We’ve played the game and, already, we’ve felt the fear.
Yes, BioShock 2 has new guns, new powers, new tools and new multiplayer. For the first time, you can shoot rivets or drill through enemy flesh as a Big Daddy, control turret guns from across the room with remote hacking darts, combine plasmids for electrified tornado death traps and go head-to-head with friends in a raging online Splicer War.
That’s not why you’re anticipating this sequel so much, however, and that’s not why you’re reading this article. You want to be frightened by BioShock 2. You want to be disturbed. You want to be unsettled. And after experiencing an entire level of the game, we can confidently predict that you will be. Here’s what creeped us out during our hands-on time…
The hero’s motivation
In the first BioShock, you assumed you were a generic everyman just trying to survive, then shockingly discovered that you were a mentally programmed slave and a lost son of Rapture. In BioShock 2, though, you play as the original Big Daddy. A protagonist this powerful must be in control of his own destiny, right?
Maybe not. During the preview demo, we learned that you’ve been “awakened” by someone else, whose reason for doing so is unknown. In addition, your overarching mission in the sequel is to seek out your original Little Sister, the girl that was paired with you decades ago. This innocent, almost naïve wish reveals a childish mentality in our new hero, one that is reminiscent of Frankenstein’s monster, and one that could easily be taken advantage of by others.
The new Atlas
That friendly voice sure is familiar. Unfortunately, so is that growing sense of suspicion. Augustus Sinclair is your radio tour guide in BioShock 2 and, like the original game’s Atlas, he’s always willing to provide helpful directions or dispense with folksy local insight. Can’t move past a large obstruction of ice? He’ll point you to the nearest Incinerate plasmid. Can’t decide whether to rescue or harvest a Little Sister? He’ll relieve your guilt, assuring you that her death is more euthanasia than murder.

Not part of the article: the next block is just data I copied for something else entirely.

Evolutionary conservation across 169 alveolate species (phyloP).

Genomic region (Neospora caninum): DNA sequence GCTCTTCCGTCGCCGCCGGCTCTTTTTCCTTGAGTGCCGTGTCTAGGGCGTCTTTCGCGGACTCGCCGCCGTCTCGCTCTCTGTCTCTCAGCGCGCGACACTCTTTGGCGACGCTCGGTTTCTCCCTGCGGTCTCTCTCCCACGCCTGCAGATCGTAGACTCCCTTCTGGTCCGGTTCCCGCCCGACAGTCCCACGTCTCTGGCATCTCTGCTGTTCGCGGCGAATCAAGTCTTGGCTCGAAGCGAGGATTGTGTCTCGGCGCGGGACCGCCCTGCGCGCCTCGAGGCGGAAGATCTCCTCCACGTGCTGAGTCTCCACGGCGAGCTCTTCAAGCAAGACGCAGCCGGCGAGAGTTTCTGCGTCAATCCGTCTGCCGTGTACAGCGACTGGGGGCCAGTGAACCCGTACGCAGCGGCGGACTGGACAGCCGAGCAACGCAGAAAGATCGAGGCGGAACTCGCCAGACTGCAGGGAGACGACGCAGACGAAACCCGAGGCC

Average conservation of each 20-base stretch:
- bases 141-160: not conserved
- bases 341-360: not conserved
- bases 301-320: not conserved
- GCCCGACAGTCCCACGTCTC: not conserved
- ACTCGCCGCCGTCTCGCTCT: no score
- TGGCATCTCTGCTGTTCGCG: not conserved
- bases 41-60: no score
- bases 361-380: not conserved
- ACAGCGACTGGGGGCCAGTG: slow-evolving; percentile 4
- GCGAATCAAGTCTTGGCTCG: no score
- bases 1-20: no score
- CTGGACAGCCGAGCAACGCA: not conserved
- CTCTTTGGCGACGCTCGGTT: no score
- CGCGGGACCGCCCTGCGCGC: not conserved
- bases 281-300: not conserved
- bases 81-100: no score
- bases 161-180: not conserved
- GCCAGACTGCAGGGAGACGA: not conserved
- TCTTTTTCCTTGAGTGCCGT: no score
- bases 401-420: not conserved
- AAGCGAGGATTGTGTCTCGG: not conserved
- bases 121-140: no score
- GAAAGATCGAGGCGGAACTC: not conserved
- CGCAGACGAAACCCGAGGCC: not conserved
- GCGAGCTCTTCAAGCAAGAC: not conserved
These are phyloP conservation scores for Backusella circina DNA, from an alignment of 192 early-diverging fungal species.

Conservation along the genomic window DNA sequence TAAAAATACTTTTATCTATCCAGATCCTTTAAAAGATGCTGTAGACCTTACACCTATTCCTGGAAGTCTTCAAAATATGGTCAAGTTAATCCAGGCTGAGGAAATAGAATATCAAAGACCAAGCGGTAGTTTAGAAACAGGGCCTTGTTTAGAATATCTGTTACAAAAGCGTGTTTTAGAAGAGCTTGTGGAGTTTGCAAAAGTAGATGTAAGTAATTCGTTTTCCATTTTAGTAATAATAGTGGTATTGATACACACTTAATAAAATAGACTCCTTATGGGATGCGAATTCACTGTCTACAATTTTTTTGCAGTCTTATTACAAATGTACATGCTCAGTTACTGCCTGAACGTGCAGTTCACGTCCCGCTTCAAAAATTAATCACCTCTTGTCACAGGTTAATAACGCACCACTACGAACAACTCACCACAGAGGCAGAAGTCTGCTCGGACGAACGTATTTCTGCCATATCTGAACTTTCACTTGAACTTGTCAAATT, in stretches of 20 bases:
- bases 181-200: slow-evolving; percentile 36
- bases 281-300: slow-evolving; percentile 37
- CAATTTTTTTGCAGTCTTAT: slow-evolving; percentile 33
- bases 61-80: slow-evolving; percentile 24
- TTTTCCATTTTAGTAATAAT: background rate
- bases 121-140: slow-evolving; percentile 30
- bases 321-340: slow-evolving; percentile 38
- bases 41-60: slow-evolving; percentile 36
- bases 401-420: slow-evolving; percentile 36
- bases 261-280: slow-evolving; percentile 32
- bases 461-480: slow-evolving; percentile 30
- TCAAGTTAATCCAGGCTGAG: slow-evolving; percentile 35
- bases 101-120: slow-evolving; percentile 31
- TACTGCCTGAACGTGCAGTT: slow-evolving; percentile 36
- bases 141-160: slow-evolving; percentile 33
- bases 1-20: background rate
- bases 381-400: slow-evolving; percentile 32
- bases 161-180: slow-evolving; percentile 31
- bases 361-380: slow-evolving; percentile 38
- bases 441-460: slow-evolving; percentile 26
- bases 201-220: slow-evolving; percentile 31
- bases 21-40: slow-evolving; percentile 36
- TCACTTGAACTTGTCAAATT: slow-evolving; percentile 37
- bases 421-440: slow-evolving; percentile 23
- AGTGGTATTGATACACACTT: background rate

The doubt and deception increase the further you play. Sinclair starts talking about your unique blood and how it’d be “worth a pretty penny on the surface.” Later, you come across audio tapes with references to Sinclair Solutions, a company that shipped dangerous, needle-filled toys to children and was often hired to “fix” Andrew Ryan’s problems. Is this new ally a new traitor as well? Or a red herring to distract us from BioShock 2’s real villain?
The new Andrew Ryan
He was omnipresent in the first game, a figure that followed you with every step, lectured you from every television and towered over you through every looming authoritarian statue. But in BioShock 2, he… is a she. The character that seems to run the show this time around is Sofia Lamb, an attractive blonde woman (at least in her outdated, black-and-white profile photo) and former political opponent of Andrew Ryan. She’s just as snide and condescending as he was, but potentially a lot more dangerous.
To begin with, she apparently wants to destroy Rapture – with you in it – and, during the demo, flooded an entire section of the city in just such an attempt. We also found her book, Metamorphosis & Transformation, scattered everywhere, including what looked like the site of a cult suicide. Sofia Lamb’s scariest trait, however, might be her mysterious relationship to you. Did we forget to mention the name of that former Little Sister, the girl with which your Big Daddy protagonist is desperate to reunite? It’s Eleanor Lamb.